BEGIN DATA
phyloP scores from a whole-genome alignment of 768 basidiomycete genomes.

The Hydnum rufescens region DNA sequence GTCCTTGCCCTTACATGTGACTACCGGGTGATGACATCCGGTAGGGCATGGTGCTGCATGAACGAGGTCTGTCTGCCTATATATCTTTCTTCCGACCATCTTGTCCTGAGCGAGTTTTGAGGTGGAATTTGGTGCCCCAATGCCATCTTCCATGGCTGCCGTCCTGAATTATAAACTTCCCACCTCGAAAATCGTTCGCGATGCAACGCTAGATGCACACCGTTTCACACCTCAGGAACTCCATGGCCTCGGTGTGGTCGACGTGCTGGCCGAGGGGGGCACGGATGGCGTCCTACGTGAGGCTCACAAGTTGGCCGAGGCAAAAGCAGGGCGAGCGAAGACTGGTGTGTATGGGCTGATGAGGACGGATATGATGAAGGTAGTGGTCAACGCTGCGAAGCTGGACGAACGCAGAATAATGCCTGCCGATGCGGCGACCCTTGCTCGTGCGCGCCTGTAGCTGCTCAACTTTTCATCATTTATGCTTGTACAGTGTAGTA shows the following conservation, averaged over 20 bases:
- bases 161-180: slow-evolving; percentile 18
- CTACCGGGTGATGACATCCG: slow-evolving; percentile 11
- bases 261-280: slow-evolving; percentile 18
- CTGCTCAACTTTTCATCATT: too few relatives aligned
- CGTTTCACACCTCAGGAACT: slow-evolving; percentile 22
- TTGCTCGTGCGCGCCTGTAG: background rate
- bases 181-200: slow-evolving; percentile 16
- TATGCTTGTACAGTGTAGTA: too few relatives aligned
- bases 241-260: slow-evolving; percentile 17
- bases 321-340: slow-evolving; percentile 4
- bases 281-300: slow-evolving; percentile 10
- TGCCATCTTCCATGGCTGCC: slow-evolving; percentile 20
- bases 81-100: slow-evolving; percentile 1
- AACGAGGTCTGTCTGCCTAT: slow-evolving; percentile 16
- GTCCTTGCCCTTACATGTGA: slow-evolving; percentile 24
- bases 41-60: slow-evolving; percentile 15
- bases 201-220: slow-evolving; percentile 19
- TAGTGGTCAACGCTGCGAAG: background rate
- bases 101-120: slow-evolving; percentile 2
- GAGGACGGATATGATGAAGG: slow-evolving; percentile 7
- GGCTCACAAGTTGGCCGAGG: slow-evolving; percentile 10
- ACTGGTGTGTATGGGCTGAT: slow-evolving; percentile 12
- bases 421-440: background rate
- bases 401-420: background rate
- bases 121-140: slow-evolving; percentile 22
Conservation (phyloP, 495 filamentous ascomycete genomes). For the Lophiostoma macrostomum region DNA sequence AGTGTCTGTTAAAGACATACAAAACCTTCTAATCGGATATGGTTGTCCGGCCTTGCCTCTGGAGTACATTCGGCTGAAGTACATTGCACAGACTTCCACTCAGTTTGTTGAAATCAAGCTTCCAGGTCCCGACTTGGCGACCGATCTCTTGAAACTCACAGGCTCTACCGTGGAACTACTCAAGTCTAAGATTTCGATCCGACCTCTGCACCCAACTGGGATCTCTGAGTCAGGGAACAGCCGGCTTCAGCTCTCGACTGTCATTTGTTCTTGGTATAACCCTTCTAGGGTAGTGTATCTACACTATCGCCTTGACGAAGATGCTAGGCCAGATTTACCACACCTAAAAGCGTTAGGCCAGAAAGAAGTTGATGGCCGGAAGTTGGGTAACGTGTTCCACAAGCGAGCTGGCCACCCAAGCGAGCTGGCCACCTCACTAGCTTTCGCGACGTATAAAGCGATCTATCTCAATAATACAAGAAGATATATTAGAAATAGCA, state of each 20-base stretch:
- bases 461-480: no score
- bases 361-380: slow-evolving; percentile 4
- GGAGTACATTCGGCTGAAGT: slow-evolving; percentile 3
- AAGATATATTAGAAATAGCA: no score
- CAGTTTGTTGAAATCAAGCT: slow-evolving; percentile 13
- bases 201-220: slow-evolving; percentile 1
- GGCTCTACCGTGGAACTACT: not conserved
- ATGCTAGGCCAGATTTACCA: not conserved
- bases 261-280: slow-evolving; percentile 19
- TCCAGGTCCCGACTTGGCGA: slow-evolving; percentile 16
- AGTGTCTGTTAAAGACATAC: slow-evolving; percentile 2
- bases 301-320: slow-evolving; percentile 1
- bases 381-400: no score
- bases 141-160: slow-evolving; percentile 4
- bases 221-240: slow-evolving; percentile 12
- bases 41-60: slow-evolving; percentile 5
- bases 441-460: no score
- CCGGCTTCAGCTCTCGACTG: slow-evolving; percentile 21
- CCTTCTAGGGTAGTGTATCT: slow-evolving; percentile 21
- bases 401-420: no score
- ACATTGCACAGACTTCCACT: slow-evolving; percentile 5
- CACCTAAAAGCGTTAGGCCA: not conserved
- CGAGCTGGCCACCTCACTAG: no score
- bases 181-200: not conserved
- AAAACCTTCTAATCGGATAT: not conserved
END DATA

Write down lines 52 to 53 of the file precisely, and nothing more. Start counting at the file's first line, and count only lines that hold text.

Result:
- bases 181-200: not conserved
- AAAACCTTCTAATCGGATAT: not conserved